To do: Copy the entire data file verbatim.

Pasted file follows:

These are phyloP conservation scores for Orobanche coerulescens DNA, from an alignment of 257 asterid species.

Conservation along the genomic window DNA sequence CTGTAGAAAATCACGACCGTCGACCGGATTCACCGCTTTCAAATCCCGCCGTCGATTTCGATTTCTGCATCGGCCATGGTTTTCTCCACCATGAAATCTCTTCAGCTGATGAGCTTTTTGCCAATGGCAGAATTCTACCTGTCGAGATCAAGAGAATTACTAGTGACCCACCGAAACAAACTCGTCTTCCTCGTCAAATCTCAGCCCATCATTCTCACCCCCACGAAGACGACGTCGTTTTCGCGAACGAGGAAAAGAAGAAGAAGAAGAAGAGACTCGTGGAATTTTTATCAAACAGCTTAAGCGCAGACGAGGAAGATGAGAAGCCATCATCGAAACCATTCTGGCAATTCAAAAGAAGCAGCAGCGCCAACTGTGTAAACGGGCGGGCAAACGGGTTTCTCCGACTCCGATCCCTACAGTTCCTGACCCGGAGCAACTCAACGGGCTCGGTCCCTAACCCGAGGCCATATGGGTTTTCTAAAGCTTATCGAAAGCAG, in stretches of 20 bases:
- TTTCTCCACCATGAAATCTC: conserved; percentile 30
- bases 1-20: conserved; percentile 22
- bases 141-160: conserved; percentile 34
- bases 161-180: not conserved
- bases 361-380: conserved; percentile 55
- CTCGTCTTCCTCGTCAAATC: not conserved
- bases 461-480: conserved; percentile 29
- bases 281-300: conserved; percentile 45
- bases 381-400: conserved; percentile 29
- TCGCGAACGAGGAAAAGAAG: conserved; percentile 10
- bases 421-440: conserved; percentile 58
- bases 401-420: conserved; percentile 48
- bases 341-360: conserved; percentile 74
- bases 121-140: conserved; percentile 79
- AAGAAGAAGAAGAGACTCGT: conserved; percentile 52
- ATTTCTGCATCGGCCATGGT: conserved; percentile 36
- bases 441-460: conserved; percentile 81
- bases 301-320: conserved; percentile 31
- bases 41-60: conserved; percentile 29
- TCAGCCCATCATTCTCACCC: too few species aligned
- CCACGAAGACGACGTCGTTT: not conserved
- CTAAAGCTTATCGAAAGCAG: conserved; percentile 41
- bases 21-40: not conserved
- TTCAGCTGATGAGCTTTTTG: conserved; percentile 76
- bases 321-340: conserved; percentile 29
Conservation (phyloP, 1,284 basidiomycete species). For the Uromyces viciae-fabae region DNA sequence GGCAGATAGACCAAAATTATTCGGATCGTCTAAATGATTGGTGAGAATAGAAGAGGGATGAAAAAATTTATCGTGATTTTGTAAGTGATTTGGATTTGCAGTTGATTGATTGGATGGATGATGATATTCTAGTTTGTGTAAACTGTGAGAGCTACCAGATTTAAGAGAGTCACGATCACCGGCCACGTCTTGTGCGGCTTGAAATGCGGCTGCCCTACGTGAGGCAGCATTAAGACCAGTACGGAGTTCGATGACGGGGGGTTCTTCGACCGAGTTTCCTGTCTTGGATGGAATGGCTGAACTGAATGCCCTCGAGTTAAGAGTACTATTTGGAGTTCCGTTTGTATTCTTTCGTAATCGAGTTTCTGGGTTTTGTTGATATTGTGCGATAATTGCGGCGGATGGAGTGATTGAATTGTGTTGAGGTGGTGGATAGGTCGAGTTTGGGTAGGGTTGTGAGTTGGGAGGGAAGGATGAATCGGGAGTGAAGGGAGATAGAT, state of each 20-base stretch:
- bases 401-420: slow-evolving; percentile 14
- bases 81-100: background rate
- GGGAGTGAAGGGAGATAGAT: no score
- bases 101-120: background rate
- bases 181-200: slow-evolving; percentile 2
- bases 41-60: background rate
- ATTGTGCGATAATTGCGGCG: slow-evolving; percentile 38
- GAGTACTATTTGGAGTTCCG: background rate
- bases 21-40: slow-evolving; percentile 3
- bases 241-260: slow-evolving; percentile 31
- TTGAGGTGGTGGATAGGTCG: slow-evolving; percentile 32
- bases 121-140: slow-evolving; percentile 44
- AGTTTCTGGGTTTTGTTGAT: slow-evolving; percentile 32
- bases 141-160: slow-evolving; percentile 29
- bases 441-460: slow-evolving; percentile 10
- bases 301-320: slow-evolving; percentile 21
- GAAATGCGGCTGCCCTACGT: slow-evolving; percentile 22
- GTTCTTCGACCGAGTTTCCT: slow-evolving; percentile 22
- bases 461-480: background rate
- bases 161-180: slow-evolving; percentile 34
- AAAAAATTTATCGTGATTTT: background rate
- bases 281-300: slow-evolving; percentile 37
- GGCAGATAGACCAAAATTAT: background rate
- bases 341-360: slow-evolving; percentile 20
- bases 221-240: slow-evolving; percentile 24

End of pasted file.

These are phyloP conservation scores for Orobanche coerulescens DNA, from an alignment of 257 asterid species.

Conservation along the genomic window DNA sequence CTGTAGAAAATCACGACCGTCGACCGGATTCACCGCTTTCAAATCCCGCCGTCGATTTCGATTTCTGCATCGGCCATGGTTTTCTCCACCATGAAATCTCTTCAGCTGATGAGCTTTTTGCCAATGGCAGAATTCTACCTGTCGAGATCAAGAGAATTACTAGTGACCCACCGAAACAAACTCGTCTTCCTCGTCAAATCTCAGCCCATCATTCTCACCCCCACGAAGACGACGTCGTTTTCGCGAACGAGGAAAAGAAGAAGAAGAAGAAGAGACTCGTGGAATTTTTATCAAACAGCTTAAGCGCAGACGAGGAAGATGAGAAGCCATCATCGAAACCATTCTGGCAATTCAAAAGAAGCAGCAGCGCCAACTGTGTAAACGGGCGGGCAAACGGGTTTCTCCGACTCCGATCCCTACAGTTCCTGACCCGGAGCAACTCAACGGGCTCGGTCCCTAACCCGAGGCCATATGGGTTTTCTAAAGCTTATCGAAAGCAG, in stretches of 20 bases:
- TTTCTCCACCATGAAATCTC: conserved; percentile 30
- bases 1-20: conserved; percentile 22
- bases 141-160: conserved; percentile 34
- bases 161-180: not conserved
- bases 361-380: conserved; percentile 55
- CTCGTCTTCCTCGTCAAATC: not conserved
- bases 461-480: conserved; percentile 29
- bases 281-300: conserved; percentile 45
- bases 381-400: conserved; percentile 29
- TCGCGAACGAGGAAAAGAAG: conserved; percentile 10
- bases 421-440: conserved; percentile 58
- bases 401-420: conserved; percentile 48
- bases 341-360: conserved; percentile 74
- bases 121-140: conserved; percentile 79
- AAGAAGAAGAAGAGACTCGT: conserved; percentile 52
- ATTTCTGCATCGGCCATGGT: conserved; percentile 36
- bases 441-460: conserved; percentile 81
- bases 301-320: conserved; percentile 31
- bases 41-60: conserved; percentile 29
- TCAGCCCATCATTCTCACCC: too few species aligned
- CCACGAAGACGACGTCGTTT: not conserved
- CTAAAGCTTATCGAAAGCAG: conserved; percentile 41
- bases 21-40: not conserved
- TTCAGCTGATGAGCTTTTTG: conserved; percentile 76
- bases 321-340: conserved; percentile 29
Conservation (phyloP, 1,284 basidiomycete species). For the Uromyces viciae-fabae region DNA sequence GGCAGATAGACCAAAATTATTCGGATCGTCTAAATGATTGGTGAGAATAGAAGAGGGATGAAAAAATTTATCGTGATTTTGTAAGTGATTTGGATTTGCAGTTGATTGATTGGATGGATGATGATATTCTAGTTTGTGTAAACTGTGAGAGCTACCAGATTTAAGAGAGTCACGATCACCGGCCACGTCTTGTGCGGCTTGAAATGCGGCTGCCCTACGTGAGGCAGCATTAAGACCAGTACGGAGTTCGATGACGGGGGGTTCTTCGACCGAGTTTCCTGTCTTGGATGGAATGGCTGAACTGAATGCCCTCGAGTTAAGAGTACTATTTGGAGTTCCGTTTGTATTCTTTCGTAATCGAGTTTCTGGGTTTTGTTGATATTGTGCGATAATTGCGGCGGATGGAGTGATTGAATTGTGTTGAGGTGGTGGATAGGTCGAGTTTGGGTAGGGTTGTGAGTTGGGAGGGAAGGATGAATCGGGAGTGAAGGGAGATAGAT, state of each 20-base stretch:
- bases 401-420: slow-evolving; percentile 14
- bases 81-100: background rate
- GGGAGTGAAGGGAGATAGAT: no score
- bases 101-120: background rate
- bases 181-200: slow-evolving; percentile 2
- bases 41-60: background rate
- ATTGTGCGATAATTGCGGCG: slow-evolving; percentile 38
- GAGTACTATTTGGAGTTCCG: background rate
- bases 21-40: slow-evolving; percentile 3
- bases 241-260: slow-evolving; percentile 31
- TTGAGGTGGTGGATAGGTCG: slow-evolving; percentile 32
- bases 121-140: slow-evolving; percentile 44
- AGTTTCTGGGTTTTGTTGAT: slow-evolving; percentile 32
- bases 141-160: slow-evolving; percentile 29
- bases 441-460: slow-evolving; percentile 10
- bases 301-320: slow-evolving; percentile 21
- GAAATGCGGCTGCCCTACGT: slow-evolving; percentile 22
- GTTCTTCGACCGAGTTTCCT: slow-evolving; percentile 22
- bases 461-480: background rate
- bases 161-180: slow-evolving; percentile 34
- AAAAAATTTATCGTGATTTT: background rate
- bases 281-300: slow-evolving; percentile 37
- GGCAGATAGACCAAAATTAT: background rate
- bases 341-360: slow-evolving; percentile 20
- bases 221-240: slow-evolving; percentile 24